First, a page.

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Title: A comparison of the work of qualified nurses and nursing auxiliaries in primary, team and functional nursing wards
Authors: Thomas, Lois Helene
Issue Date: 1992
Publisher: Newcastle University
Abstract: Despite the large scale utilisation of nursing auxiliaries (NAs) within the health service, there is a paucity of research evaluating their effectiveness. This study aimed to compare the contribution to patient care of NAs with that of qualified nurses (QNs) using a qualitative indicator, nurse-patient verbal interaction. Different grades were also compared in terms of activities performed and perceptions of their work environment. The organisation of nursing work also has major implications for the roles of QNs and NAs. The study therefore also sought to evaluate the effect of three organisational modes, primary, team and functional nursing, on the work and work perceptions of both grades. A questionnaire was developed which discriminated between organisational modes. This was used to select three wards from each mode (nine in total) for participation in the study. Within each ward, four QNs and four NAs were chosen randomly for inclusion. Data were collected by direct observation and semi-structured interviews. Each subject also completed a Work Environment Scale. The most important differences were found across organisational mode, with QNs and NAs within modes engaging in similar patterns of work, verbal interactions with patients and regarding their work environment similarly. This suggests a culture exists within each organisational mode which permeates the work of both grades of staff. Primary wards were generally found to differ from team and functional wards, with both QNs and NAs regarding their work more positively and working in more therapeutic ways. The study has important implications for the debate about which grade of staff is most suited to caring for elderly patients. It is argued NAs are capable of providing therapeutic care for elderly patients within a pattern of ward organisation which facilitates sustained nursing staff-patient allocation and appropriate supervision and direction in the form of QNs working with NAs.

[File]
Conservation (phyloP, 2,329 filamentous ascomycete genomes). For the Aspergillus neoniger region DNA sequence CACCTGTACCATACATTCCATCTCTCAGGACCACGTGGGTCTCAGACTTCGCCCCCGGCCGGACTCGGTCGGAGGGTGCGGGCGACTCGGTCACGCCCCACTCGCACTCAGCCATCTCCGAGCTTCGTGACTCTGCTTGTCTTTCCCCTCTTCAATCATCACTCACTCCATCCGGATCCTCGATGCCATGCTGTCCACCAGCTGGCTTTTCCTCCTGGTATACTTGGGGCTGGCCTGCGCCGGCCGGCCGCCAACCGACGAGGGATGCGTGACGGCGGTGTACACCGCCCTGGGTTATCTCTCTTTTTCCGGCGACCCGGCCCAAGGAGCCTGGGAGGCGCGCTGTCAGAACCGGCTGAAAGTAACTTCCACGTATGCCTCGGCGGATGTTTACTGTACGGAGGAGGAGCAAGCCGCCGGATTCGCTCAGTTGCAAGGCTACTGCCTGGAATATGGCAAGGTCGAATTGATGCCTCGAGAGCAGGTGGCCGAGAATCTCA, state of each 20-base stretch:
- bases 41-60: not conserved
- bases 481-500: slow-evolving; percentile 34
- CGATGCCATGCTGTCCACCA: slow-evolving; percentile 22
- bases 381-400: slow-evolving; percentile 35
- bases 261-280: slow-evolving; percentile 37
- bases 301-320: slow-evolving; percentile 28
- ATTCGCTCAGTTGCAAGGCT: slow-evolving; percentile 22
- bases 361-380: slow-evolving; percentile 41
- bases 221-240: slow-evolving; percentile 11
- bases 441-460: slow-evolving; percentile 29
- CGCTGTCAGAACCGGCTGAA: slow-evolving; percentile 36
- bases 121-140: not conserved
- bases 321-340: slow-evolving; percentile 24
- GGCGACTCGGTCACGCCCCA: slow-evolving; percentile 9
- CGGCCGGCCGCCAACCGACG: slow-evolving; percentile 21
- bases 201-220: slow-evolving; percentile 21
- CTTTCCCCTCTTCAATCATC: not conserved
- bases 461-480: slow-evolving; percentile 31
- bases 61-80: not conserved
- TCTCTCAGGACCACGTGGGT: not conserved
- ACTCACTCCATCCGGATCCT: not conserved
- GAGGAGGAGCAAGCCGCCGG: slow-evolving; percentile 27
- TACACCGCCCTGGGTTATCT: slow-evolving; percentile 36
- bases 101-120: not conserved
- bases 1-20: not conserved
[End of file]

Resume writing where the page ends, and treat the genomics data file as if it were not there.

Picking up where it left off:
Description: PhD Thesis
Appears in Collections:Institute of Health and Society

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